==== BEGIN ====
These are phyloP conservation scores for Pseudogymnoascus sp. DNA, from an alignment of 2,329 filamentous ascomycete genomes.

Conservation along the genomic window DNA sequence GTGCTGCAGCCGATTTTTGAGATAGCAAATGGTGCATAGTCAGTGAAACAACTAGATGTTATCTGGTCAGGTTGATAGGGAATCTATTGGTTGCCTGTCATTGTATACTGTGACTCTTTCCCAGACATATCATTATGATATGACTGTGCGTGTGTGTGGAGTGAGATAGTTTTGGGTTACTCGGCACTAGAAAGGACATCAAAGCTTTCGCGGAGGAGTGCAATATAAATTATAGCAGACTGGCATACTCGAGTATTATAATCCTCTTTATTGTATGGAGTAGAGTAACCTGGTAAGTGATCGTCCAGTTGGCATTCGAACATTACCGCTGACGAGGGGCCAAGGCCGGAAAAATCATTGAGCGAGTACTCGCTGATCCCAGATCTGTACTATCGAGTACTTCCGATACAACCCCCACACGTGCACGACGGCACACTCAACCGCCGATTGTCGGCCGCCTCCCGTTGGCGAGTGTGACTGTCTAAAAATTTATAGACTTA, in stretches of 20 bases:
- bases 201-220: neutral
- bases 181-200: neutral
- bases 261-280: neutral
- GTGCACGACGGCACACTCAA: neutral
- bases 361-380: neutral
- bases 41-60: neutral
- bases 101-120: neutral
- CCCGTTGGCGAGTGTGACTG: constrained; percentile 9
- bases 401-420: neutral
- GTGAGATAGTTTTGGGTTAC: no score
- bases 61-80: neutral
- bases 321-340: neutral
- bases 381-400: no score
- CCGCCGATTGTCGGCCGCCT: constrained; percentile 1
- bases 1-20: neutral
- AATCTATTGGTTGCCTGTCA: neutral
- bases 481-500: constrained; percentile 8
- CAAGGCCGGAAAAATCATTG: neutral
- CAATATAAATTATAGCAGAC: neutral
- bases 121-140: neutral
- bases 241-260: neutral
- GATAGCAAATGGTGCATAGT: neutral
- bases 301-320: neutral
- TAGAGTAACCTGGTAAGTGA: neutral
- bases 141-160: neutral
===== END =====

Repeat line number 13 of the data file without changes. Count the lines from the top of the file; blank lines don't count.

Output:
- bases 61-80: neutral